Old 30-06 ammunition

Years ago I acquired a 5 round clip of 30-06 cartridges. The head stamp is: FA s 10

I interpret this to be Frankford Arsenal, with the date of manufacture as September 1910. Am I correct?

FA is Frankford Arsenal
10 is 1910
But, the “s” is not correct. It should be a numeral.
Can you take a photo of the headstamp?
And a photo of the entire cartridge?

After I cleaned off some of the grunge, it turned out to be a “2”, and not an “s” Do you still want a photo?

FA 2 10 would be, of course, Frankford Arsenal, February, 1910. A nice early headstamp.

A photo is not really necessary to ID the headstamp, but the reason I asked for one is to help you to verify the cartridges (and the clip) as being originals. The Cal .30 M1906 cartridge had a brass case, and a cupro-nickel (CN) bullet which appears as a silvery color. Of course, you may already know all of this.

And, I never get tired of looking at photos of the old Cal .30 cartridges.


I sent two photos to your e-mail address.


For anyone interested, Doug sent me a photo of a typical brass clip with 5 rounds of Cal .30 M1906 that looks to be all original.


Speaking of old 30-06 Ammo. My FA 2 10 head stamped round is differant. Although it has a neck crack and the bullet can be removed I think it is original. What is odd about mine round is its bullet. The bullet appears to be a copper coated CN. It is none magnetic. The bullet has a small open tip that measures .102. The Ogive profile is somewhat like a Tull Bryant bullet but not as pronounced. The bullet measures .307 at its base. The base is solid and flat. There is no cannelur. Its weight is 171.5. Its length is 1.23. The powder is still in the case and filled to the top. The over all lenght is 3.342. The primer is copper. The primer still has a purple seal that makes me think it is not a reload. I thought maybe this set up was an early Match round. Any Ideas? Thanks joe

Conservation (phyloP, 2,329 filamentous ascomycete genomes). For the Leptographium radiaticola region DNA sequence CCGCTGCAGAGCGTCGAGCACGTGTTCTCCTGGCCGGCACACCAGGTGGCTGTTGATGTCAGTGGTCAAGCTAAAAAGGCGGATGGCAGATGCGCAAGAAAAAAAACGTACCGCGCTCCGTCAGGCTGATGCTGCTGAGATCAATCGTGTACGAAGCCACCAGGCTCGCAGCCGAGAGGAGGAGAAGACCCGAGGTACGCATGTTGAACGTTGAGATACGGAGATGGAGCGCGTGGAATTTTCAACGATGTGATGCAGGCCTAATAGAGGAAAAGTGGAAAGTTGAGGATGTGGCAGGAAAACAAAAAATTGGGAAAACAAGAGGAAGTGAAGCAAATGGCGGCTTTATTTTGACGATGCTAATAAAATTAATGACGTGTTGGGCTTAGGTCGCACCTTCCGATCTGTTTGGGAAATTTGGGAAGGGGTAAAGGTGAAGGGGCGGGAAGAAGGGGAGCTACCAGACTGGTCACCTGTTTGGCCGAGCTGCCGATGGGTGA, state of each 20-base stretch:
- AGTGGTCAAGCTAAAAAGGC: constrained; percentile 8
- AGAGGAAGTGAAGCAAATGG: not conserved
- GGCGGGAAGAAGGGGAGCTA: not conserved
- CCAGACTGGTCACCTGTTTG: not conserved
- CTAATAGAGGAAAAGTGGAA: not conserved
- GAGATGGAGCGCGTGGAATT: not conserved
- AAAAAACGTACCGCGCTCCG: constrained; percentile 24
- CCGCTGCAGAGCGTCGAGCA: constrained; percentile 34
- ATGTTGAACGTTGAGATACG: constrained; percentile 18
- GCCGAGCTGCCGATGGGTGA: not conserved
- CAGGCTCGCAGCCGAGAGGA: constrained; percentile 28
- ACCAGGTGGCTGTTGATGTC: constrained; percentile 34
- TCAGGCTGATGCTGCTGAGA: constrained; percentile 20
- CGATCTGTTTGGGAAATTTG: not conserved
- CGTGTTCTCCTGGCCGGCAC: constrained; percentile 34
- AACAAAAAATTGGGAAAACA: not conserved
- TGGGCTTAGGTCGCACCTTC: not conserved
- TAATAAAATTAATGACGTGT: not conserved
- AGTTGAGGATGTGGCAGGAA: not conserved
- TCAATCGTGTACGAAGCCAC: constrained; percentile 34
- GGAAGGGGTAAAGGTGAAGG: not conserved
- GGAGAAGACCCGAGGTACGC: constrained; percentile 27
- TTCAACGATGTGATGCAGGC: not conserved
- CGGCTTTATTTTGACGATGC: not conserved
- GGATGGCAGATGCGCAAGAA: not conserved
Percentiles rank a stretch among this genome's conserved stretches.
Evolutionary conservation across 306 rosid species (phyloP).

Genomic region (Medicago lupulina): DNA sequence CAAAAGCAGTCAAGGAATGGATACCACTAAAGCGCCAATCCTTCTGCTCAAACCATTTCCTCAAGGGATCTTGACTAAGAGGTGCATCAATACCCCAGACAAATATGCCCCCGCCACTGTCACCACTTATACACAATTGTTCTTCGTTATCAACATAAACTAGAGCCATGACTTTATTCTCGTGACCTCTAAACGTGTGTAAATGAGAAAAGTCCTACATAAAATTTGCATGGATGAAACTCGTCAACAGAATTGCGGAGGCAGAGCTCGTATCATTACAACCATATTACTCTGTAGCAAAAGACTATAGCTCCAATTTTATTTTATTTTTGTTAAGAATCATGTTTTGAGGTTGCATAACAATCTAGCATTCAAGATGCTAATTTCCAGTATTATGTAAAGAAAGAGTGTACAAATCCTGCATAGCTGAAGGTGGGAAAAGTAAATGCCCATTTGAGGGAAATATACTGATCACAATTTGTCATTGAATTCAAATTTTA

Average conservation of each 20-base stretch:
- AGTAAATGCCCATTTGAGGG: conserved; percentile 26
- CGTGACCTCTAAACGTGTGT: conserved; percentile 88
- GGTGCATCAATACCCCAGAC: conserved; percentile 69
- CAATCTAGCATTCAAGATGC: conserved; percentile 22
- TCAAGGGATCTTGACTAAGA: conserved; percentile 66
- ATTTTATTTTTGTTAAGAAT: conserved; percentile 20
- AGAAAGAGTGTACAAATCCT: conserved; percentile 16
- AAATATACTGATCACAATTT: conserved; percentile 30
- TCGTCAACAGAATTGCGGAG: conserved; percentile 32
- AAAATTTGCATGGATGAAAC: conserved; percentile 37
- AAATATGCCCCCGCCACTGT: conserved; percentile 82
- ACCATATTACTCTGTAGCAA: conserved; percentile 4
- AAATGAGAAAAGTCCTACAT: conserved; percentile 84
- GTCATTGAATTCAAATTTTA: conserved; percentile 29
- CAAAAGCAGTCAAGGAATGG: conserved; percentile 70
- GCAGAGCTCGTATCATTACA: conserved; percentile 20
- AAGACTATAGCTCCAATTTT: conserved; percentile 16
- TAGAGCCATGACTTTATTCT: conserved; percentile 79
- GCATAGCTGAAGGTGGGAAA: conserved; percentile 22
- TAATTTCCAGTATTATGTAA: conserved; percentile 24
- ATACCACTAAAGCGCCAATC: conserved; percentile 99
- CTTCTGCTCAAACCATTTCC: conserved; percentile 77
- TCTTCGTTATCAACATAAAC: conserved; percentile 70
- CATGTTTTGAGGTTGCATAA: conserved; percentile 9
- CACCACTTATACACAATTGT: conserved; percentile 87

P.S. That open tip measurement was measured on the outside of the bullet point. The open tip is very small. Its about the size of a sharpe pencil tip. Thanks, joe


My thoughts:

When a bullet is loose in the case it casts doubt on it’s originality. Especially if it’s a single specimin.

The Tull Bryant type ogive is not ordinarily associated with a match bullet. It’s too blunt. Match bullets from that era are more like the Thomas pencil point ogive.

From your description it sounds like it has a flat point (.102" diameter) with a tiny open point? A photograph would help us visualize it.

How deep is the open tip? Possibly a tubular design?

Maybe when the big kids get back from SLICS they can be of more help.


Thanks Ray, I was hoping i’d be hearing from you. I follow your writtings and there are always very good. I’ll try my hand at poisting a picture very soon. In the mean time, THANKS AGAIN AND HAPPY EASTER, joe


the kids are back, can you please post a picture of the bullet